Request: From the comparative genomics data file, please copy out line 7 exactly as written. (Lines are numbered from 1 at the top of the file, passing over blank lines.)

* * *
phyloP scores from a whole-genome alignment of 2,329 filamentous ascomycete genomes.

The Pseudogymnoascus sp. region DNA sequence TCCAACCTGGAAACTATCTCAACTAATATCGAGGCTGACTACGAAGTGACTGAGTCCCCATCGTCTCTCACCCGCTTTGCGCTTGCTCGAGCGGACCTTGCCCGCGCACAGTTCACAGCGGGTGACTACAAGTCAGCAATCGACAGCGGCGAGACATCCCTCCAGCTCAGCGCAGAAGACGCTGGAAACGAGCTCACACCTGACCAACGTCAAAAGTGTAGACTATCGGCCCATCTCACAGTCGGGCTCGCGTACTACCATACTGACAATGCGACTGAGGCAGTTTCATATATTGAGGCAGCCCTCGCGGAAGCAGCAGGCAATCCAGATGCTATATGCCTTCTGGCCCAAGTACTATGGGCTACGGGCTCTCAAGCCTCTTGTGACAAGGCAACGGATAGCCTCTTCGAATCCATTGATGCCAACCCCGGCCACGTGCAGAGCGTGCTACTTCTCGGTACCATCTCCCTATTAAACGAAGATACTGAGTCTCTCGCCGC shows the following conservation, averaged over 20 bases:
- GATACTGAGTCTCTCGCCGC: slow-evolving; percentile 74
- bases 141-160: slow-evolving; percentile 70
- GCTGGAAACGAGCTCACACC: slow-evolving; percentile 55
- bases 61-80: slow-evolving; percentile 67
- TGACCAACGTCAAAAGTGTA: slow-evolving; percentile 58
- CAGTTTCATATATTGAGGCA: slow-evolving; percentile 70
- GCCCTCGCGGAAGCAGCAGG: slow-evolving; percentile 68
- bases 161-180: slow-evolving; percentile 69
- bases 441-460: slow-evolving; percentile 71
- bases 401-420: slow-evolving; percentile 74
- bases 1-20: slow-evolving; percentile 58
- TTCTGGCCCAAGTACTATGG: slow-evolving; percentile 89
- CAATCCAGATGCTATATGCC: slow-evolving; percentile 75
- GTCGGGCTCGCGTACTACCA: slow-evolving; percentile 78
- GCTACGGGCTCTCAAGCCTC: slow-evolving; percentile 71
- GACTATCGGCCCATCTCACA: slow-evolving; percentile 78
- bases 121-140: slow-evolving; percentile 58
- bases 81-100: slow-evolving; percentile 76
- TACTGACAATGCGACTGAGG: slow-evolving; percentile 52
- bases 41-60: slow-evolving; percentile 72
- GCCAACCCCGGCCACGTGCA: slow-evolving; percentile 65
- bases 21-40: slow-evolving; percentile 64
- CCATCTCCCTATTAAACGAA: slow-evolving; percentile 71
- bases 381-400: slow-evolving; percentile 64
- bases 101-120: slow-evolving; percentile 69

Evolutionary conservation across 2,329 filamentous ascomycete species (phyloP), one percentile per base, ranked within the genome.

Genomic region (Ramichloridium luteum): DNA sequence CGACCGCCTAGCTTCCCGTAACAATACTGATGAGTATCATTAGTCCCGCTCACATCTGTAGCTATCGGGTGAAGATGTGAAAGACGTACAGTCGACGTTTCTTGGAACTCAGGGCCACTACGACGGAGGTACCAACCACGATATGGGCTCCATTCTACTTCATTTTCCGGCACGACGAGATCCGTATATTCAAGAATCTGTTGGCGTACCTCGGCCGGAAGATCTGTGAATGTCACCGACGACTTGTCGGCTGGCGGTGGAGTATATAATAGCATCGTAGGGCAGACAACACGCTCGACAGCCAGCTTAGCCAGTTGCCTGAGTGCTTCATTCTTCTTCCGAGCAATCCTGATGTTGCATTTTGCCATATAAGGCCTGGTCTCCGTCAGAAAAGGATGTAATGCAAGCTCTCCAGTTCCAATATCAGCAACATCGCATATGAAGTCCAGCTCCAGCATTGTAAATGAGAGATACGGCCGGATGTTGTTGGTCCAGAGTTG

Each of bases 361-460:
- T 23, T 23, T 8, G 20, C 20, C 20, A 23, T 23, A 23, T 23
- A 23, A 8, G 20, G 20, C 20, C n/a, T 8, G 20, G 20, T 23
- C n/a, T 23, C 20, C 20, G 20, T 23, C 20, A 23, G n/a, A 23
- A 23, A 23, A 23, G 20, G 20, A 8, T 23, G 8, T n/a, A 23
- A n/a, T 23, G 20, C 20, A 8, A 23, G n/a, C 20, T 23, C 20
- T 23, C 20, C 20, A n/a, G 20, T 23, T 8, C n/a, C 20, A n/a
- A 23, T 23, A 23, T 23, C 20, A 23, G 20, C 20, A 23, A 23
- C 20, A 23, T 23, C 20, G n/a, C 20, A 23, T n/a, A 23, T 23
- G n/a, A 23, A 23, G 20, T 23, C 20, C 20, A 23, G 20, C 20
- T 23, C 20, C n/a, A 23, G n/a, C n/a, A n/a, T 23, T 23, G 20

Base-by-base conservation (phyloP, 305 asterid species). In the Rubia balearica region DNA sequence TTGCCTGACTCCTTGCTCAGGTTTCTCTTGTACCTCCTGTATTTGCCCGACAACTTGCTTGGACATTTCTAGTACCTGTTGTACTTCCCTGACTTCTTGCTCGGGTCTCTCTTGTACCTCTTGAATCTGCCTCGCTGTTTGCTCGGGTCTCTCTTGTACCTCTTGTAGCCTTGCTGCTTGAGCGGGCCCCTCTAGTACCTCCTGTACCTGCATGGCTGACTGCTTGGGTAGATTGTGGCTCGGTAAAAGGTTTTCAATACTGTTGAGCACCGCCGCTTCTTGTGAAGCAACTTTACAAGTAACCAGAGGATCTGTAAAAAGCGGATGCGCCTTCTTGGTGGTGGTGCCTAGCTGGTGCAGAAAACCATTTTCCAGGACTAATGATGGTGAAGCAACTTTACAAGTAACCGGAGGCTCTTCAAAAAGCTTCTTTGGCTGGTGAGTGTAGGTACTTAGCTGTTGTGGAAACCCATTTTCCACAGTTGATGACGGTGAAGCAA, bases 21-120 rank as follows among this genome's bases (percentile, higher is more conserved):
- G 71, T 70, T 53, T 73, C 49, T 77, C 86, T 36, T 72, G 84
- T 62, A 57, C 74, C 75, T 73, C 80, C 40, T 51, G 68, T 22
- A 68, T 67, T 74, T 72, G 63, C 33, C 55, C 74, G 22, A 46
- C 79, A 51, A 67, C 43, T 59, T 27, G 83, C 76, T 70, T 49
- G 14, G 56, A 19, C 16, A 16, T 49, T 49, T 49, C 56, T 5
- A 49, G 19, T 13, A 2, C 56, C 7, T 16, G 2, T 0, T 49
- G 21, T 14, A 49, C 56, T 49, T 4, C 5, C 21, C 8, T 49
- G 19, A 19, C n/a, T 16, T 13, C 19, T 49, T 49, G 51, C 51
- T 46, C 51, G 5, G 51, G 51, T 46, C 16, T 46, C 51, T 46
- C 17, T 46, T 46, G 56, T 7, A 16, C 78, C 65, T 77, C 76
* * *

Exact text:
- TGACCAACGTCAAAAGTGTA: slow-evolving; percentile 58